Proportionate liability clauses are not inherently unfair

Proportionate liability clauses are a common feature in professional firms’ engagement letters. But there has been very little case law on whether they work or not. The Court of Appeal has now overturned a first-instance decision in West v Ian Finlay & Associates [2014] EWCA Civ 316 and held that a net contribution clause in a professional appointment was effective in limiting an architect’s liability. The Court of Appeal said that such clauses, in principle, are not unfair or unreasonable.

Ian Finlay & Associates, an architectural firm, was engaged in relation to the refurbishment of the Wests’ home. Mr and Mrs West also engaged a main contractor (recommended by the architect) to carry out the works. On completion of the works, significant defects were discovered that caused damp and required remedial work.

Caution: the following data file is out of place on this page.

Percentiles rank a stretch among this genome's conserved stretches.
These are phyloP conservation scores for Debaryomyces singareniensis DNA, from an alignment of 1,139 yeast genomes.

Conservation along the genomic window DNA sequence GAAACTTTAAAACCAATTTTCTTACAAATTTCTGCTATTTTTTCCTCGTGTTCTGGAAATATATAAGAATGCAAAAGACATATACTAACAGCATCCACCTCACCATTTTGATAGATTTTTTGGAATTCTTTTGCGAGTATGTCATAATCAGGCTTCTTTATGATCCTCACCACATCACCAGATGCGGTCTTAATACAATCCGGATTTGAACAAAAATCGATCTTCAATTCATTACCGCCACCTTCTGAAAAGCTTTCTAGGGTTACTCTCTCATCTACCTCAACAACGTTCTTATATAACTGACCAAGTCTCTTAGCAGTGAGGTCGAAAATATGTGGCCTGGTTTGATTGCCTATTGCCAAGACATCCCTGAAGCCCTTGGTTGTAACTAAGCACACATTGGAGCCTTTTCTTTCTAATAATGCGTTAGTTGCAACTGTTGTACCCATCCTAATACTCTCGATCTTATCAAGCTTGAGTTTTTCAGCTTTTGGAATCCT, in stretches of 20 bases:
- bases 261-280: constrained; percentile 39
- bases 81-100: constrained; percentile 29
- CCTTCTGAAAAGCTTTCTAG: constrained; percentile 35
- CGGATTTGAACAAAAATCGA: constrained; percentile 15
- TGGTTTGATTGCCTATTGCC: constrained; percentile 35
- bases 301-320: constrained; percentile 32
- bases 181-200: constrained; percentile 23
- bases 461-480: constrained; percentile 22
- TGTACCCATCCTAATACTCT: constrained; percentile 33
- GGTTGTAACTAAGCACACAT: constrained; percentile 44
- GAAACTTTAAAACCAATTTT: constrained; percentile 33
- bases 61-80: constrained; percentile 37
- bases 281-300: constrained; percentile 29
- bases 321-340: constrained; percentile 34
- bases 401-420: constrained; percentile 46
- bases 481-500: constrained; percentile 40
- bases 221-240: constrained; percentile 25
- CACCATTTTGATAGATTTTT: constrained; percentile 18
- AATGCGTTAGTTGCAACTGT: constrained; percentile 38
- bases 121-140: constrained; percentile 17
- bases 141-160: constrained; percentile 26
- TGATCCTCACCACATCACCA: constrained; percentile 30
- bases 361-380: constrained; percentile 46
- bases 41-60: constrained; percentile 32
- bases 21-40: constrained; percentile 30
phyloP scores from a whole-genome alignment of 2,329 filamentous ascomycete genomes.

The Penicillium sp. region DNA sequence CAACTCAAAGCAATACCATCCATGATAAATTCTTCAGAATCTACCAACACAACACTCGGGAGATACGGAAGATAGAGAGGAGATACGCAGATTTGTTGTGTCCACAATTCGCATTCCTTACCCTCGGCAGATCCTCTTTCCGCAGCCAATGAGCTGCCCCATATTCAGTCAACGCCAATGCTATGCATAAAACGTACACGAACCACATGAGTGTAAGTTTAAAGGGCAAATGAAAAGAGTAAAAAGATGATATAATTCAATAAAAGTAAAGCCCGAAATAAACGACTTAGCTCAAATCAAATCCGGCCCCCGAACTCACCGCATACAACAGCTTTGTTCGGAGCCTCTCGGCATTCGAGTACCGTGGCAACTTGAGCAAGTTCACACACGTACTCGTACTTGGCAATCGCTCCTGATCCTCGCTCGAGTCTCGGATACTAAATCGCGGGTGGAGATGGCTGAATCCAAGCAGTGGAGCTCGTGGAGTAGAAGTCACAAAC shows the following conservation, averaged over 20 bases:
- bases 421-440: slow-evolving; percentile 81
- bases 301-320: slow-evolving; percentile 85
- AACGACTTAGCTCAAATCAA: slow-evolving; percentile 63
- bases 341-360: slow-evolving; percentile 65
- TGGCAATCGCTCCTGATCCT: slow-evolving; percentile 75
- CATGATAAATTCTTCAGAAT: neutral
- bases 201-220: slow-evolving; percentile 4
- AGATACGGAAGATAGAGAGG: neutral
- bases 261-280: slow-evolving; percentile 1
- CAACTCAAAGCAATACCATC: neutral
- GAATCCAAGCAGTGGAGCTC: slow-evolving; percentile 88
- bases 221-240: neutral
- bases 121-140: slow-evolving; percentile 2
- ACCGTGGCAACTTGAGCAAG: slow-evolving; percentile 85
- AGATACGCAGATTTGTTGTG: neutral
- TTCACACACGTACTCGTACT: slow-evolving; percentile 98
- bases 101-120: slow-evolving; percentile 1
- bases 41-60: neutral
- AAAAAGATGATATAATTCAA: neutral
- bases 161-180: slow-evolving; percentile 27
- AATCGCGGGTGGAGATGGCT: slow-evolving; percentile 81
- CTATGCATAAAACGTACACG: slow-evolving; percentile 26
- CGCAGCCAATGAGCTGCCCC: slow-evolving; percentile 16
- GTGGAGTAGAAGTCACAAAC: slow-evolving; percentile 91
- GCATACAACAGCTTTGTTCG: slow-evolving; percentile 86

The contractor went insolvent, and the Wests brought a claim against the architect alone. The architect alleged that, as the building contractor had also been at fault, a net contribution clause limited its liability…

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